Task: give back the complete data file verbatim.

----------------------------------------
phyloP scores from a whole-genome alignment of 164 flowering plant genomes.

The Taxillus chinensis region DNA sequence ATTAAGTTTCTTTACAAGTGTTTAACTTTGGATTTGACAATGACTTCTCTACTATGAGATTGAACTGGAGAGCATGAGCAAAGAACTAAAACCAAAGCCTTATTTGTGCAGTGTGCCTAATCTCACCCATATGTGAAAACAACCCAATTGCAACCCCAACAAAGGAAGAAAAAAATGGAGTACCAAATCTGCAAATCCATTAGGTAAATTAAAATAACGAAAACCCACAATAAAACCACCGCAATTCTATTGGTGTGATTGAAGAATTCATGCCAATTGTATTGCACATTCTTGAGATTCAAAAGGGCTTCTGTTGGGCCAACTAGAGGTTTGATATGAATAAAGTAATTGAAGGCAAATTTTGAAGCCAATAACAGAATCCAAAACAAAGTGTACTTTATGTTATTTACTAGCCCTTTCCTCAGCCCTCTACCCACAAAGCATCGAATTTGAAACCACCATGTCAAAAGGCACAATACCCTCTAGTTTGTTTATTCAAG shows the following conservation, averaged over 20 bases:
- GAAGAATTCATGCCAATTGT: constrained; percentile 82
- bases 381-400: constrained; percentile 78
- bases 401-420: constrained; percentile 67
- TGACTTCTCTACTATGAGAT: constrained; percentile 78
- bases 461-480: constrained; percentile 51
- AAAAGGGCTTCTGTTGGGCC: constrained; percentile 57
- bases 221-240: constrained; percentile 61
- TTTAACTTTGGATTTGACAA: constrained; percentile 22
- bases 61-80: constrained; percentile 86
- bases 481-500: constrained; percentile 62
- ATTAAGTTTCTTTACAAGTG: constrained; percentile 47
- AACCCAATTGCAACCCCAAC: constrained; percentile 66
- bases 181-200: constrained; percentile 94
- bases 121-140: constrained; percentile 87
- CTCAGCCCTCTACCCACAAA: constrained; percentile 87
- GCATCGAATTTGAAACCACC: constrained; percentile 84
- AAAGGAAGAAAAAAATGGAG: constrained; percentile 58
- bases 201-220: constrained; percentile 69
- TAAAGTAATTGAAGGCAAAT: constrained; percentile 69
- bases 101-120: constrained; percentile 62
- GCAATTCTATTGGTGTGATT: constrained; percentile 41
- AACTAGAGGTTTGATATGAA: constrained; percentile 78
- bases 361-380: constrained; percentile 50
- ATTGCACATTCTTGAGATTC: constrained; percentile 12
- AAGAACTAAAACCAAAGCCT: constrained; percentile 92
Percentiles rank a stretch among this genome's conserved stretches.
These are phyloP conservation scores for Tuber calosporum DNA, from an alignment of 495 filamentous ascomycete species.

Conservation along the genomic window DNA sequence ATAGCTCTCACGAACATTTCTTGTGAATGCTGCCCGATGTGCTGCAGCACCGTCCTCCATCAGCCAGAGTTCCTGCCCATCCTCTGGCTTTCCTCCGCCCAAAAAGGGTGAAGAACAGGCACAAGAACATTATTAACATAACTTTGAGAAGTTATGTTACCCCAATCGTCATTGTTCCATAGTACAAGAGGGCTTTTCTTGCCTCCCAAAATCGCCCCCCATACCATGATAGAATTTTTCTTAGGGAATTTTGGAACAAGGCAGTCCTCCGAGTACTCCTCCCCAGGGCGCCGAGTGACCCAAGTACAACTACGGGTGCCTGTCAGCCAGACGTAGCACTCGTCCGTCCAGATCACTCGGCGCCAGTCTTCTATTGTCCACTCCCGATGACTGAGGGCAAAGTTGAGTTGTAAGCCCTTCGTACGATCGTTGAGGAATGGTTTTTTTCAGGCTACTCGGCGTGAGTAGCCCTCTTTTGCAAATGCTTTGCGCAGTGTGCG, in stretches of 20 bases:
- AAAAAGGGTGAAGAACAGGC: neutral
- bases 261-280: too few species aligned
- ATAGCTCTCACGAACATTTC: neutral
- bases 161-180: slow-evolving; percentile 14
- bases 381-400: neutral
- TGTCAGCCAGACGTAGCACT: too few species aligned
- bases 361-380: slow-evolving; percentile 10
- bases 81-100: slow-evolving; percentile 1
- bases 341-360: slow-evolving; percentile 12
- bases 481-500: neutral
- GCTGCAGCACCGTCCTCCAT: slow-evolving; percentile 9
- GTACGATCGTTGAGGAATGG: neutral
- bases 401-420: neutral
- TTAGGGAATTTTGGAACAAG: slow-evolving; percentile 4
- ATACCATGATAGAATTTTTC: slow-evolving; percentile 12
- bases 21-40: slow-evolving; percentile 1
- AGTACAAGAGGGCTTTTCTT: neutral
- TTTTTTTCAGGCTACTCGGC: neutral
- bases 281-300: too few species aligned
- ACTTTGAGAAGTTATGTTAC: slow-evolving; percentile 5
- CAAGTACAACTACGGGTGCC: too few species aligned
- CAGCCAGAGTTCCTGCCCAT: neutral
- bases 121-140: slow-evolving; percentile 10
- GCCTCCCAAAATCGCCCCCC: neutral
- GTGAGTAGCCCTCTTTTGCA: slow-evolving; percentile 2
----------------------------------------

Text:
phyloP scores from a whole-genome alignment of 164 flowering plant genomes.

The Taxillus chinensis region DNA sequence ATTAAGTTTCTTTACAAGTGTTTAACTTTGGATTTGACAATGACTTCTCTACTATGAGATTGAACTGGAGAGCATGAGCAAAGAACTAAAACCAAAGCCTTATTTGTGCAGTGTGCCTAATCTCACCCATATGTGAAAACAACCCAATTGCAACCCCAACAAAGGAAGAAAAAAATGGAGTACCAAATCTGCAAATCCATTAGGTAAATTAAAATAACGAAAACCCACAATAAAACCACCGCAATTCTATTGGTGTGATTGAAGAATTCATGCCAATTGTATTGCACATTCTTGAGATTCAAAAGGGCTTCTGTTGGGCCAACTAGAGGTTTGATATGAATAAAGTAATTGAAGGCAAATTTTGAAGCCAATAACAGAATCCAAAACAAAGTGTACTTTATGTTATTTACTAGCCCTTTCCTCAGCCCTCTACCCACAAAGCATCGAATTTGAAACCACCATGTCAAAAGGCACAATACCCTCTAGTTTGTTTATTCAAG shows the following conservation, averaged over 20 bases:
- GAAGAATTCATGCCAATTGT: constrained; percentile 82
- bases 381-400: constrained; percentile 78
- bases 401-420: constrained; percentile 67
- TGACTTCTCTACTATGAGAT: constrained; percentile 78
- bases 461-480: constrained; percentile 51
- AAAAGGGCTTCTGTTGGGCC: constrained; percentile 57
- bases 221-240: constrained; percentile 61
- TTTAACTTTGGATTTGACAA: constrained; percentile 22
- bases 61-80: constrained; percentile 86
- bases 481-500: constrained; percentile 62
- ATTAAGTTTCTTTACAAGTG: constrained; percentile 47
- AACCCAATTGCAACCCCAAC: constrained; percentile 66
- bases 181-200: constrained; percentile 94
- bases 121-140: constrained; percentile 87
- CTCAGCCCTCTACCCACAAA: constrained; percentile 87
- GCATCGAATTTGAAACCACC: constrained; percentile 84
- AAAGGAAGAAAAAAATGGAG: constrained; percentile 58
- bases 201-220: constrained; percentile 69
- TAAAGTAATTGAAGGCAAAT: constrained; percentile 69
- bases 101-120: constrained; percentile 62
- GCAATTCTATTGGTGTGATT: constrained; percentile 41
- AACTAGAGGTTTGATATGAA: constrained; percentile 78
- bases 361-380: constrained; percentile 50
- ATTGCACATTCTTGAGATTC: constrained; percentile 12
- AAGAACTAAAACCAAAGCCT: constrained; percentile 92
Percentiles rank a stretch among this genome's conserved stretches.
These are phyloP conservation scores for Tuber calosporum DNA, from an alignment of 495 filamentous ascomycete species.

Conservation along the genomic window DNA sequence ATAGCTCTCACGAACATTTCTTGTGAATGCTGCCCGATGTGCTGCAGCACCGTCCTCCATCAGCCAGAGTTCCTGCCCATCCTCTGGCTTTCCTCCGCCCAAAAAGGGTGAAGAACAGGCACAAGAACATTATTAACATAACTTTGAGAAGTTATGTTACCCCAATCGTCATTGTTCCATAGTACAAGAGGGCTTTTCTTGCCTCCCAAAATCGCCCCCCATACCATGATAGAATTTTTCTTAGGGAATTTTGGAACAAGGCAGTCCTCCGAGTACTCCTCCCCAGGGCGCCGAGTGACCCAAGTACAACTACGGGTGCCTGTCAGCCAGACGTAGCACTCGTCCGTCCAGATCACTCGGCGCCAGTCTTCTATTGTCCACTCCCGATGACTGAGGGCAAAGTTGAGTTGTAAGCCCTTCGTACGATCGTTGAGGAATGGTTTTTTTCAGGCTACTCGGCGTGAGTAGCCCTCTTTTGCAAATGCTTTGCGCAGTGTGCG, in stretches of 20 bases:
- AAAAAGGGTGAAGAACAGGC: neutral
- bases 261-280: too few species aligned
- ATAGCTCTCACGAACATTTC: neutral
- bases 161-180: slow-evolving; percentile 14
- bases 381-400: neutral
- TGTCAGCCAGACGTAGCACT: too few species aligned
- bases 361-380: slow-evolving; percentile 10
- bases 81-100: slow-evolving; percentile 1
- bases 341-360: slow-evolving; percentile 12
- bases 481-500: neutral
- GCTGCAGCACCGTCCTCCAT: slow-evolving; percentile 9
- GTACGATCGTTGAGGAATGG: neutral
- bases 401-420: neutral
- TTAGGGAATTTTGGAACAAG: slow-evolving; percentile 4
- ATACCATGATAGAATTTTTC: slow-evolving; percentile 12
- bases 21-40: slow-evolving; percentile 1
- AGTACAAGAGGGCTTTTCTT: neutral
- TTTTTTTCAGGCTACTCGGC: neutral
- bases 281-300: too few species aligned
- ACTTTGAGAAGTTATGTTAC: slow-evolving; percentile 5
- CAAGTACAACTACGGGTGCC: too few species aligned
- CAGCCAGAGTTCCTGCCCAT: neutral
- bases 121-140: slow-evolving; percentile 10
- GCCTCCCAAAATCGCCCCCC: neutral
- GTGAGTAGCCCTCTTTTGCA: slow-evolving; percentile 2